Star Wars Rebels – Season 3 Episode 10
“An Inside Man”
Star Wars Rebels returns to Lothal so that the team can infiltrate an Imperial factory to steal plans for a new weapon.
On the surface this plot feels like standard Star Wars stuff. There’s a Star Wars film coming out in a couple of weeks that has this exact premise but this episode proves that there are different ways to play with a fairly obvious concept.
I’ve been fairly underwhelmed by the last few episodes of this show so my expectations for this one were suitably low. I watch this and enjoy it for the most part but the weak episodes really drag the whole thing down. The biggest problem this show has is carrying a story through the entire season. It’s structured in such a way that it appears to have plans on where characters will go and how events will play out but as the episodes progress it’s pretty clear that there is no plan that is being followed. There are a number of unconnected episodes then an event story that furthers something teased in an earlier episode.
This episode develops something that has been previously established in a big way. The twist that Kallus is actually Fulcrum came as a complete surprise to me because it didn’t seem like that’s where the character was heading. His time spent with Zeb in “The Honourable Ones” hinted that he was starting to question his allegiance to the Empire and letting Sabine go in “The Antilles Extraction” seemed to be repaying the debt that he feels was owed to Zeb for saving his life. There has been nothing to suggest that Kallus world view had changed that much so it’s a really effective twist when it turns out that he’s helping the Rebels. It’s a twist that makes sense based on what we know about the character as well so the reveal doesn’t come from nowhere.
Kallus being a Rebel informant creates a lot of interesting possibilities for him. There’s plenty of scope for the Rebels to be reluctant to trust him given their past experiences with him. It’s conceivable that he could eventually feed them incorrect information that could lead them into a trap. I hope that isn’t the route the writers decide to go down because Kallus is far more interesting as a Rebel mole within the Empire who is constantly at risk of discovery.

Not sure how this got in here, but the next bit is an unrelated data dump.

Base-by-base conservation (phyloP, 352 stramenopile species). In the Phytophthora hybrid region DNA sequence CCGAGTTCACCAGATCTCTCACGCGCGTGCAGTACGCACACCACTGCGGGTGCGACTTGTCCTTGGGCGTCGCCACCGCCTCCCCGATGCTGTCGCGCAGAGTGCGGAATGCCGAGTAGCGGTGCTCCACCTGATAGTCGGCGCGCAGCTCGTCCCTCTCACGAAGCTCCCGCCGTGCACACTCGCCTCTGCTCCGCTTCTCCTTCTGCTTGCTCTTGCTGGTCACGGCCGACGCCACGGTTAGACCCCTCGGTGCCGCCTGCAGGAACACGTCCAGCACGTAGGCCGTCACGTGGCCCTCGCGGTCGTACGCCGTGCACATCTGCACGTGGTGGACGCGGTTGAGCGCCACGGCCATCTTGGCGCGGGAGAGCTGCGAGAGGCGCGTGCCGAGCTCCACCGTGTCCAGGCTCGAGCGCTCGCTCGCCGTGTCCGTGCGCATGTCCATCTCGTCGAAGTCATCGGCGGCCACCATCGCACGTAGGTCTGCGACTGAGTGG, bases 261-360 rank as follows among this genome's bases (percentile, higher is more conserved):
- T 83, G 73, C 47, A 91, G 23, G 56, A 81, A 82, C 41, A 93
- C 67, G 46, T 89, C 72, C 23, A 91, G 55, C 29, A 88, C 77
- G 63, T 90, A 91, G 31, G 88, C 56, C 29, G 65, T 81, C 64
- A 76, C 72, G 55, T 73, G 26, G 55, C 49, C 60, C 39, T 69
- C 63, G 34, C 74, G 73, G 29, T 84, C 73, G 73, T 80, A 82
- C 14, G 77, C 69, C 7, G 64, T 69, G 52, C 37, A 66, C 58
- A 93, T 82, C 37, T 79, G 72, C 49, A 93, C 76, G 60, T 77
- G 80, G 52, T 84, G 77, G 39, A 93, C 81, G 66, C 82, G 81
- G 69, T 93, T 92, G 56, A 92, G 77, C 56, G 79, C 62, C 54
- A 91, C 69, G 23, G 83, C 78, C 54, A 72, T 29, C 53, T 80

His position is already a tenuous one as Thrawn is already suspicious of a traitor in his midst. Given how intelligent he seems to be it is only a matter of time before Kallus is discovered. He has never been the smartest of villains so that must surely translate to his status as an ally as well.
Thrawn has been less than impressive so far. There have been interesting things about him such as his respect for his opponents and the way he looks at problems differently but he hasn’t actually done anything yet. Most of his scenes involve him being calm and intimidating but we haven’t seen him in action. I don’t expect him to be involved in battles directly as he seems like more of a strategist but it’s about time we see some practical application of his skills.
He did have some really cold moments in this episode such as condemning a man to death to prove that the Speeder Bike had been tampered with. It shows that he has no tolerance for people being disloyal and doesn’t really value the lives of those he considers to be his enemies. Seeing this on a larger scale would definitely be terrifying but the way he punishes the farmer for the sabotage is brutal and uncompromising. Dissuading sabotage by having people personally test the bikes they worked on is a very smart idea as well. There’s a lot of potential in a villain who is that cold but so far Thrawn is being badly underused on the whole. In this episode he was exactly what he needed to be so hopefully there will be more opportunity to explore that.